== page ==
We describe the response of a compressible submarine hydrologic monitoring instrument to formation pressure changes in low-diffusivity rock. The measured pressure depends on the frequency of the pressure signal, the hydraulic diffusivity, and the wellbore storage. The Nankai advanced circulation obviation retrofit kits (ACORKs) (offshore Japan) record tide-induced formation pressure changes with small amplitudes (<10% of seafloor amplitudes) and large phase shifts (>25°). The pressure measurements occur in thick, homogeneous, compressible, low-permeability sediment, where in situ tidal pressure responses should approximate the seafloor tidal signal. A wellbore storage of 2 × 10-8 in 3 Pa-1 can explain many of the observed tidal responses, given the hydraulic diffusivities of the monitored intervals. A reduced permeability around the wellbore of 1000-fold and a wellbore storage of 10-11 m3 Pa-1 can also reconcile the data. Our analysis suggests that ACORK screens in the Lower Shikoku Basin facies have a critical frequency on the order of 5 × 10-8 Hz (equivalent to a period of 250 days); higher-frequency formation pressure signals will be distorted in the pressure record. Within the Lower Shikoku Basin facies the time for this monitoring system to record 90% of an instantaneous pressure change is on the order of 10 d. We suggest that the ACORK instrument compliance contributes to, but does not fully explain, the small tidal amplitudes and large phase shifts recorded at the least permeable monitoring intervals.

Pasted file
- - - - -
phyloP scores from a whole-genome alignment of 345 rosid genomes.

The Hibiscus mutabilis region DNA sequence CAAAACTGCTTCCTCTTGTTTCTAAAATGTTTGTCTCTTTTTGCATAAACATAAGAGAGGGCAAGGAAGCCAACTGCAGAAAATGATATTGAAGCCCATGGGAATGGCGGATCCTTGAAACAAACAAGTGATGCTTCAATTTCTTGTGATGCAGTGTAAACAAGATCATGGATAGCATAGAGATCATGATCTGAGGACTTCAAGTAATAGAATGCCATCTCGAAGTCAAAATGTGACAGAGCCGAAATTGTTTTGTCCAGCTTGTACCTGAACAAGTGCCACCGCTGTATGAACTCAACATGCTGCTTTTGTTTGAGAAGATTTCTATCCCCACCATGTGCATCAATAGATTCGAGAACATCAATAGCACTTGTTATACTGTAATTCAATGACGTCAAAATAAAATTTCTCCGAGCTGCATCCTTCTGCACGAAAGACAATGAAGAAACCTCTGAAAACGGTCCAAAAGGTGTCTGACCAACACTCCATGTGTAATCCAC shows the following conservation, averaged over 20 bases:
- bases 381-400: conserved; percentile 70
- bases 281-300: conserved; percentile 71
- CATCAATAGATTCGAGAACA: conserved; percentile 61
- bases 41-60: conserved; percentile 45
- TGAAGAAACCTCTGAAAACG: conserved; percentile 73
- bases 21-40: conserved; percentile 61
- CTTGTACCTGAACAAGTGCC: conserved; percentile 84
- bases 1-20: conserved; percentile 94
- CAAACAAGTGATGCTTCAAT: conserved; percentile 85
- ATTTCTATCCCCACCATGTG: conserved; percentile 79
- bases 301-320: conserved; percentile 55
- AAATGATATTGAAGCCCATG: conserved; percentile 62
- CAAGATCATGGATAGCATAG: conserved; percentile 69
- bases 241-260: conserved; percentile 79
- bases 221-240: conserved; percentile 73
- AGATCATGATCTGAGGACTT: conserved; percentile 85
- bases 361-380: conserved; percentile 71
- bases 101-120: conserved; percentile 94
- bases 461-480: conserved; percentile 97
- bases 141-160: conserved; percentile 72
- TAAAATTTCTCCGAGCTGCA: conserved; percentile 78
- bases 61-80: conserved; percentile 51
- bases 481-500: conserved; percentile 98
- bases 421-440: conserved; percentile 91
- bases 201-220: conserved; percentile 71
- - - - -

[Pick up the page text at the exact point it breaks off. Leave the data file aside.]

All Science Journal Classification (ASJC) codes
- Geochemistry and Petrology
- Earth and Planetary Sciences (miscellaneous)
- Space and Planetary Science